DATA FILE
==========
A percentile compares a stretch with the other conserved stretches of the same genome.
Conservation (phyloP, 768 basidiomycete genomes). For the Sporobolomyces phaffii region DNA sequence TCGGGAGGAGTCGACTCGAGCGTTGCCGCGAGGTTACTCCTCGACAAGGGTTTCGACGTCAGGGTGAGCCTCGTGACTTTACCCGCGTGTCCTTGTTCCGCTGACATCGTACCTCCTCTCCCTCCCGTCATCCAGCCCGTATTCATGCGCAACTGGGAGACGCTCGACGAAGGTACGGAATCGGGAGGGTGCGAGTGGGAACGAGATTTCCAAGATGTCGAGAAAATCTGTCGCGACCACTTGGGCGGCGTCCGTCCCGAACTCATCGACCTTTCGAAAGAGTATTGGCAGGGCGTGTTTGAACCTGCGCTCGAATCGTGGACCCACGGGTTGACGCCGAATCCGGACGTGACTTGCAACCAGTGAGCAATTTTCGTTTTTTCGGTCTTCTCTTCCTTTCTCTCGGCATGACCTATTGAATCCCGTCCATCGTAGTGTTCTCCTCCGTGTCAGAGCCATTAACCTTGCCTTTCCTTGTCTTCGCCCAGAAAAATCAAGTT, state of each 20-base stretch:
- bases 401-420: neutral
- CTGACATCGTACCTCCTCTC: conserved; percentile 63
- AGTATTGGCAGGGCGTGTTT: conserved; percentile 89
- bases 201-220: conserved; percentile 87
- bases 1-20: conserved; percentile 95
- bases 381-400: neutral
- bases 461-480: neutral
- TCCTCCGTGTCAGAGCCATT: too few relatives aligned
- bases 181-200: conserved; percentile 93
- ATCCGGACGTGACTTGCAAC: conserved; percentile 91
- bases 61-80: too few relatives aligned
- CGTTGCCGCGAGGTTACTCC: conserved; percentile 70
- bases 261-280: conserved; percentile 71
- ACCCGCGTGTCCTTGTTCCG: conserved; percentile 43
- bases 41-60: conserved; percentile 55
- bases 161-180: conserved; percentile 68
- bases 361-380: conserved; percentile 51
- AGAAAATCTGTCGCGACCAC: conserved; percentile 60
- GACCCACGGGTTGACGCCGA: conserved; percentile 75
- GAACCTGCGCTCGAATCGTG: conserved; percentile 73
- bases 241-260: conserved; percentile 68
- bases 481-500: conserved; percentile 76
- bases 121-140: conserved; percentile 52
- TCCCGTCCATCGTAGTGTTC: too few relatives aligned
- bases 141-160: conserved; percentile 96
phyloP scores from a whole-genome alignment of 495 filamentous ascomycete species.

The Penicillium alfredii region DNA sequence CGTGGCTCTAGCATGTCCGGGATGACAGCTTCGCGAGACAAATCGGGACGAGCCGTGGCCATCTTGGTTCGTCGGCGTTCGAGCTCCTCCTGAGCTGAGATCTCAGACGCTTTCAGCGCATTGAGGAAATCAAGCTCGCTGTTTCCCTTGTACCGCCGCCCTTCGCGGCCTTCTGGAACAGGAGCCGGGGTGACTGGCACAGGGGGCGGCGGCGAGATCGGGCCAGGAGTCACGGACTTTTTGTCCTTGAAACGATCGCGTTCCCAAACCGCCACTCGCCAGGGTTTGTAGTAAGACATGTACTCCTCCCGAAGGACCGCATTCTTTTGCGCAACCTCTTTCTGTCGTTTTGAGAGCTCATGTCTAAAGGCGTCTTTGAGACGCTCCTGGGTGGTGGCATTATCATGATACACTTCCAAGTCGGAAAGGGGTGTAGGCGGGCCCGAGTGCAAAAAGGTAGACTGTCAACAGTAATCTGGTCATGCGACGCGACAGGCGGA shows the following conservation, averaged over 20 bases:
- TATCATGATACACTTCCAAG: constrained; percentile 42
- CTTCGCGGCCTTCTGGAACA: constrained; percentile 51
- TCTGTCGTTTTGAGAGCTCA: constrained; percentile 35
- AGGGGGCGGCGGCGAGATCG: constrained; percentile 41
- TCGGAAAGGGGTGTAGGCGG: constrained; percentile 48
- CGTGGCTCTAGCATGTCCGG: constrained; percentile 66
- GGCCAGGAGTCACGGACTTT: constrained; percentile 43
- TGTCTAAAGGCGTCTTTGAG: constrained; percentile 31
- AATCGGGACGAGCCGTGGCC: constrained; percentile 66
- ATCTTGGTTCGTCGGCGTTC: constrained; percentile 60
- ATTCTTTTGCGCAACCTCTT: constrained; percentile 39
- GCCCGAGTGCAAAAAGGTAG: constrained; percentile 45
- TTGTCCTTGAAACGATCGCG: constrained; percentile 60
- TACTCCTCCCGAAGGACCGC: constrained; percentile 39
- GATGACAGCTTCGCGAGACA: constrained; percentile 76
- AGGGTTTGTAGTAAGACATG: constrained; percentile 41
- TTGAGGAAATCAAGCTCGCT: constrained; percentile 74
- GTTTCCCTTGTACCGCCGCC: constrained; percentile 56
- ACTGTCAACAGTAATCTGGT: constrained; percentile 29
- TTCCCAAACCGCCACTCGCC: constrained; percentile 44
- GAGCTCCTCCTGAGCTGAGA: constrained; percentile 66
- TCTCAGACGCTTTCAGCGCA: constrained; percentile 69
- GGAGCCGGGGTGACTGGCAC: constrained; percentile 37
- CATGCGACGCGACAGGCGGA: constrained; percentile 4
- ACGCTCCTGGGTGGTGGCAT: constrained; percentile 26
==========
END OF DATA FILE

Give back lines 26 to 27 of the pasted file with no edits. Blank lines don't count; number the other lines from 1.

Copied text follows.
- TCCCGTCCATCGTAGTGTTC: too few relatives aligned
- bases 141-160: conserved; percentile 96